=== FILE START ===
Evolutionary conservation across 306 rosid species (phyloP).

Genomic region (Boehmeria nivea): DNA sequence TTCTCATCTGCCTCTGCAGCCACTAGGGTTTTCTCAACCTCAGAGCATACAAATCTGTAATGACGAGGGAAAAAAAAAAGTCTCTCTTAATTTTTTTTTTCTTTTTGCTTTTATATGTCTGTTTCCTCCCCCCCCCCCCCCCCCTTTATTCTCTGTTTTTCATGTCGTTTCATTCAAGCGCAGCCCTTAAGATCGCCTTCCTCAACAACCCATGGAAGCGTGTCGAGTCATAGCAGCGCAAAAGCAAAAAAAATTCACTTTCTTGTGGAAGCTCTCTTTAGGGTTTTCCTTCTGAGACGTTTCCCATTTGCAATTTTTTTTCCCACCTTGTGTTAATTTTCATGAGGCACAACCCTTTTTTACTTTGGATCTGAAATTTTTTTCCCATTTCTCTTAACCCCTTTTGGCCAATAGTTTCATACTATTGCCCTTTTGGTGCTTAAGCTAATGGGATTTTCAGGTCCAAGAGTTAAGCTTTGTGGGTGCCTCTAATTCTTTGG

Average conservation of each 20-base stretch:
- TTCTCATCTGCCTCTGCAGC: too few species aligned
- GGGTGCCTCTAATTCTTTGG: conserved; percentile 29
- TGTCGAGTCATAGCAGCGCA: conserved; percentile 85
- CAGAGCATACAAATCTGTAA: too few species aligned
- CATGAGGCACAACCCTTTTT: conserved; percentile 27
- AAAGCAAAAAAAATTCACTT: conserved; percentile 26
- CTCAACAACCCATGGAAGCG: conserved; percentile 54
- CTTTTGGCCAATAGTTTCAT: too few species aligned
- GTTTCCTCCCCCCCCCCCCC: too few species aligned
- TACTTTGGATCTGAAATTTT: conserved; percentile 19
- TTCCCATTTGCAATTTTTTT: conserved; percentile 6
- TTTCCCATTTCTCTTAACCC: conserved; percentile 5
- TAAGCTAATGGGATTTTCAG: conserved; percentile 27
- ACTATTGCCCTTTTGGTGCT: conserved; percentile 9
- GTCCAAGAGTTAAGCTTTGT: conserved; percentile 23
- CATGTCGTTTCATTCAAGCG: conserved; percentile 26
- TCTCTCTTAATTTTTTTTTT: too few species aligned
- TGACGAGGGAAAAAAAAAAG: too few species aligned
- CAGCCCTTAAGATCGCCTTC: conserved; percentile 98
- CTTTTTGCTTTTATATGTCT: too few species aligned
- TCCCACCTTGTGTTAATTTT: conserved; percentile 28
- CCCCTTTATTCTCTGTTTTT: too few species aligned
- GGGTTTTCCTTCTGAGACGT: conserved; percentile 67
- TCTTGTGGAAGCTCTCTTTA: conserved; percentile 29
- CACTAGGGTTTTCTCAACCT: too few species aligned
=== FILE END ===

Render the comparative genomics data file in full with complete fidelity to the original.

Evolutionary conservation across 306 rosid species (phyloP).

Genomic region (Boehmeria nivea): DNA sequence TTCTCATCTGCCTCTGCAGCCACTAGGGTTTTCTCAACCTCAGAGCATACAAATCTGTAATGACGAGGGAAAAAAAAAAGTCTCTCTTAATTTTTTTTTTCTTTTTGCTTTTATATGTCTGTTTCCTCCCCCCCCCCCCCCCCCTTTATTCTCTGTTTTTCATGTCGTTTCATTCAAGCGCAGCCCTTAAGATCGCCTTCCTCAACAACCCATGGAAGCGTGTCGAGTCATAGCAGCGCAAAAGCAAAAAAAATTCACTTTCTTGTGGAAGCTCTCTTTAGGGTTTTCCTTCTGAGACGTTTCCCATTTGCAATTTTTTTTCCCACCTTGTGTTAATTTTCATGAGGCACAACCCTTTTTTACTTTGGATCTGAAATTTTTTTCCCATTTCTCTTAACCCCTTTTGGCCAATAGTTTCATACTATTGCCCTTTTGGTGCTTAAGCTAATGGGATTTTCAGGTCCAAGAGTTAAGCTTTGTGGGTGCCTCTAATTCTTTGG

Average conservation of each 20-base stretch:
- TTCTCATCTGCCTCTGCAGC: too few species aligned
- GGGTGCCTCTAATTCTTTGG: conserved; percentile 29
- TGTCGAGTCATAGCAGCGCA: conserved; percentile 85
- CAGAGCATACAAATCTGTAA: too few species aligned
- CATGAGGCACAACCCTTTTT: conserved; percentile 27
- AAAGCAAAAAAAATTCACTT: conserved; percentile 26
- CTCAACAACCCATGGAAGCG: conserved; percentile 54
- CTTTTGGCCAATAGTTTCAT: too few species aligned
- GTTTCCTCCCCCCCCCCCCC: too few species aligned
- TACTTTGGATCTGAAATTTT: conserved; percentile 19
- TTCCCATTTGCAATTTTTTT: conserved; percentile 6
- TTTCCCATTTCTCTTAACCC: conserved; percentile 5
- TAAGCTAATGGGATTTTCAG: conserved; percentile 27
- ACTATTGCCCTTTTGGTGCT: conserved; percentile 9
- GTCCAAGAGTTAAGCTTTGT: conserved; percentile 23
- CATGTCGTTTCATTCAAGCG: conserved; percentile 26
- TCTCTCTTAATTTTTTTTTT: too few species aligned
- TGACGAGGGAAAAAAAAAAG: too few species aligned
- CAGCCCTTAAGATCGCCTTC: conserved; percentile 98
- CTTTTTGCTTTTATATGTCT: too few species aligned
- TCCCACCTTGTGTTAATTTT: conserved; percentile 28
- CCCCTTTATTCTCTGTTTTT: too few species aligned
- GGGTTTTCCTTCTGAGACGT: conserved; percentile 67
- TCTTGTGGAAGCTCTCTTTA: conserved; percentile 29
- CACTAGGGTTTTCTCAACCT: too few species aligned